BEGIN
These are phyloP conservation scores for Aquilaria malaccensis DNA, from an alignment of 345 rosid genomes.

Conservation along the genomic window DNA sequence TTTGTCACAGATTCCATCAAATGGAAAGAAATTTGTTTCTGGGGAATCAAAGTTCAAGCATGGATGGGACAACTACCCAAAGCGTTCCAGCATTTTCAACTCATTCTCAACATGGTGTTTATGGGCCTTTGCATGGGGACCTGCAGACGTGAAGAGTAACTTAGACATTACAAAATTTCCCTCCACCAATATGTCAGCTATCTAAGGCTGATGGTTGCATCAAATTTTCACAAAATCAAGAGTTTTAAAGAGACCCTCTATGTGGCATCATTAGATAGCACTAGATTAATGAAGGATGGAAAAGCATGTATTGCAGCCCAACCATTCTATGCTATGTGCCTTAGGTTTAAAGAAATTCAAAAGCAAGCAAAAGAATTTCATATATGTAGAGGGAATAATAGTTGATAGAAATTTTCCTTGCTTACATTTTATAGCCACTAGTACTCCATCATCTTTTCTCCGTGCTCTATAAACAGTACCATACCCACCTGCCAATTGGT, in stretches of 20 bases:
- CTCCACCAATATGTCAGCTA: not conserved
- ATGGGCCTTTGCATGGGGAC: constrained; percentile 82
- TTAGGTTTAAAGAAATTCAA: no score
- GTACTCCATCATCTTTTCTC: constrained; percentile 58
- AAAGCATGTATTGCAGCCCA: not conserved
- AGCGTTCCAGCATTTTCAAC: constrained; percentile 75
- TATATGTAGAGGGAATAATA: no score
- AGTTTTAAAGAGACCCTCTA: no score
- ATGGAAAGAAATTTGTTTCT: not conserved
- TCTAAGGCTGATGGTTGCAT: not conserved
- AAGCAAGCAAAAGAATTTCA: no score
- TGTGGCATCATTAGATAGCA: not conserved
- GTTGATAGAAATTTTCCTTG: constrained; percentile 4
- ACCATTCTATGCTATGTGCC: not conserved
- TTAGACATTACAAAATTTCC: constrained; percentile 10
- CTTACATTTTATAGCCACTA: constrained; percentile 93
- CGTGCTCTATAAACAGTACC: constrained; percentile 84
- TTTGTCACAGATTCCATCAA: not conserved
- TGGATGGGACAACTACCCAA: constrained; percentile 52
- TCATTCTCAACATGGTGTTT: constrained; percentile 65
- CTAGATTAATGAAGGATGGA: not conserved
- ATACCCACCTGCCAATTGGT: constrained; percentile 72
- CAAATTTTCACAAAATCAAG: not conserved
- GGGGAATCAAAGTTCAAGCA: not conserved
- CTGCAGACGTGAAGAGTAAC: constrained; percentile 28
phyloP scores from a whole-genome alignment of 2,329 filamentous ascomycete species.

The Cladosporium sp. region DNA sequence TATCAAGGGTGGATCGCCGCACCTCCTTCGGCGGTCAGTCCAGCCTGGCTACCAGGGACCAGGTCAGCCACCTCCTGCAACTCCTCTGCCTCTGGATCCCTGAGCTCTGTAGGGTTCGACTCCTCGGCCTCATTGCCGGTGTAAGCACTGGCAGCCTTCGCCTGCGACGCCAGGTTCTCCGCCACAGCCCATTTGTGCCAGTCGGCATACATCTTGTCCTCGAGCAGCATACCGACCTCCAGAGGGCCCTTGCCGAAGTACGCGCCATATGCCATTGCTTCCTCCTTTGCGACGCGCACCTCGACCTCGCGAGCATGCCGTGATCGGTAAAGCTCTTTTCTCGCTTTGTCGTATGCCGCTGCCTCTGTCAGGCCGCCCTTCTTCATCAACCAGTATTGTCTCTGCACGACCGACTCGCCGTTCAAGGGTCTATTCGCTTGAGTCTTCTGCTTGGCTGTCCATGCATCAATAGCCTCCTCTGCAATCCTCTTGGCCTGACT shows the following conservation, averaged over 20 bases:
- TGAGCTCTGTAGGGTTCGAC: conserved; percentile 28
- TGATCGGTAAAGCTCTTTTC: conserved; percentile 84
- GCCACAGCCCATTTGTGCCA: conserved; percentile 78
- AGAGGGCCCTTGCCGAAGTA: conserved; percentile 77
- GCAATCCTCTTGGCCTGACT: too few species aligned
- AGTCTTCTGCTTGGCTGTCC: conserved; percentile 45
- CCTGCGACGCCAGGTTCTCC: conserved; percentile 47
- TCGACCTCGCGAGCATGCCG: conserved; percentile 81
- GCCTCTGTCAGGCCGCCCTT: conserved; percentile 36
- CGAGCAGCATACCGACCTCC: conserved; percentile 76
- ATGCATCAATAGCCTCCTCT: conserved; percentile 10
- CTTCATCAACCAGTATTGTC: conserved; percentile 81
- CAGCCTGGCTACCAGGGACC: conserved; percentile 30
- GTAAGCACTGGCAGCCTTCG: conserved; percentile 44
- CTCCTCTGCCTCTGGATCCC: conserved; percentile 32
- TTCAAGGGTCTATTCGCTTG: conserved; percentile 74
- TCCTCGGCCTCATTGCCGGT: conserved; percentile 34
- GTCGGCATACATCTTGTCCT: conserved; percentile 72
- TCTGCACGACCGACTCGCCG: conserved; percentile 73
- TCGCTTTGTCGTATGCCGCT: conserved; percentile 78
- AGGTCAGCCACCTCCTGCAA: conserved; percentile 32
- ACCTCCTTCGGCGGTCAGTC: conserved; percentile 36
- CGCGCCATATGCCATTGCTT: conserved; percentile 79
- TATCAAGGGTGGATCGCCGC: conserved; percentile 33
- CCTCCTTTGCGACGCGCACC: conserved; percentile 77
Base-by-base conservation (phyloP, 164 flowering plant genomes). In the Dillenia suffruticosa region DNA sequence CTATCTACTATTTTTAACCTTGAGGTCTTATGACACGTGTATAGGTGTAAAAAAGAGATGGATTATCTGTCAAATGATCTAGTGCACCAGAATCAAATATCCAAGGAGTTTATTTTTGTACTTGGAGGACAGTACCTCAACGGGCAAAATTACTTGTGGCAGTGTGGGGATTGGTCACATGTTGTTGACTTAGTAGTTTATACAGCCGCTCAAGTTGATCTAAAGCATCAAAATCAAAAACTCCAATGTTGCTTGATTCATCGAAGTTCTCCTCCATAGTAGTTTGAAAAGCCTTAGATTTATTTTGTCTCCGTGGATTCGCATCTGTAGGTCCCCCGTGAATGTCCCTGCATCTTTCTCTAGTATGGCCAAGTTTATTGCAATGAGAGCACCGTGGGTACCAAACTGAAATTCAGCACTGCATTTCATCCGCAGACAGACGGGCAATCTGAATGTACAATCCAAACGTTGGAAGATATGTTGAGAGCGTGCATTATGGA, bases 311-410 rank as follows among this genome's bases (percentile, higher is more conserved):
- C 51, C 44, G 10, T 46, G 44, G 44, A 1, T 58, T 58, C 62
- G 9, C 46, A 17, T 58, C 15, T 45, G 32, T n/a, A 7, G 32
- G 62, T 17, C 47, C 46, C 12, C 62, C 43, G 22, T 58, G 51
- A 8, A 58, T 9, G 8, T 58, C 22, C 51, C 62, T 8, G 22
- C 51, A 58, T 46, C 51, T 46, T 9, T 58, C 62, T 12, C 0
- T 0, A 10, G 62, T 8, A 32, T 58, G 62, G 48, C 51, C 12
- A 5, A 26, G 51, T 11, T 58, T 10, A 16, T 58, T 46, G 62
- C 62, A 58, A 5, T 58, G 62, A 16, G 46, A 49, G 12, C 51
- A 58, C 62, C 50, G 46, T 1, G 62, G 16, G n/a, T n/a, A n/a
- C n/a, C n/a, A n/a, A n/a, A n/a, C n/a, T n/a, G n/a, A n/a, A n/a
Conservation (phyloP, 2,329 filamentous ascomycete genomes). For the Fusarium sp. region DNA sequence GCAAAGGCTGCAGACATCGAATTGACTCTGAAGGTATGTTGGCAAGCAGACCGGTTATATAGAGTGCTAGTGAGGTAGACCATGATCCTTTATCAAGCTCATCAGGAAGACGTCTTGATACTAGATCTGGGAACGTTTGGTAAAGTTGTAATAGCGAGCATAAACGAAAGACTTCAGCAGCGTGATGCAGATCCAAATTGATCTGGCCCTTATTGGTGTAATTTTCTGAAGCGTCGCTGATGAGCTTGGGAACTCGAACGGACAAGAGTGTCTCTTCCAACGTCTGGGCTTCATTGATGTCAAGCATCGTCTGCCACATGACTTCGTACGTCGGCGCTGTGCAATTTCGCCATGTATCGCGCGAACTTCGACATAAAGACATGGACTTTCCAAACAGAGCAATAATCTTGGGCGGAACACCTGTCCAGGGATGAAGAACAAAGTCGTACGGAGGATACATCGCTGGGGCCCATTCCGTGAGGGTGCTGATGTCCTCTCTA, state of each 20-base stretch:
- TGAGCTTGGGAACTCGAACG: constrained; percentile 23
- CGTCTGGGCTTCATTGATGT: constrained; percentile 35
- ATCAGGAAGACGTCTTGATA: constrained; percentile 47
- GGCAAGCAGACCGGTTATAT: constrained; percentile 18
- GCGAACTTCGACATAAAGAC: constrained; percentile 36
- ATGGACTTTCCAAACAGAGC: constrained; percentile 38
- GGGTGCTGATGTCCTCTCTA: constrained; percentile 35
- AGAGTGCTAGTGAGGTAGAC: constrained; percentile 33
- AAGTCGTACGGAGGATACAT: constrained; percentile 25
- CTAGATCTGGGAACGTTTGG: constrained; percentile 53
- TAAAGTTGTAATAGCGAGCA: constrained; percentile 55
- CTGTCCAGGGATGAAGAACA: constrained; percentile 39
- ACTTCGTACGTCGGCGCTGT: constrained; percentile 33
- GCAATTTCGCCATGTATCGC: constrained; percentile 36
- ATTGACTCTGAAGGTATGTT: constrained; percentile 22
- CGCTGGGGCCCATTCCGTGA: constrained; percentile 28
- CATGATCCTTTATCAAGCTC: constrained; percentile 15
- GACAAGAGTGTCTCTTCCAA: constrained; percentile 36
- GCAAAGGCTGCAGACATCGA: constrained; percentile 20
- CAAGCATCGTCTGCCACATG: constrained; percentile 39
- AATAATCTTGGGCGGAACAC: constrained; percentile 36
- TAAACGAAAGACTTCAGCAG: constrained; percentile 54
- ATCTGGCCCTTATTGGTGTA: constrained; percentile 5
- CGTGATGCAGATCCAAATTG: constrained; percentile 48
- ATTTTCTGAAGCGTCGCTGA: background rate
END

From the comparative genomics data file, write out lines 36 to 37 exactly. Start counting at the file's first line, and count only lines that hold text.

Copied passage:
- CCTGCGACGCCAGGTTCTCC: conserved; percentile 47
- TCGACCTCGCGAGCATGCCG: conserved; percentile 81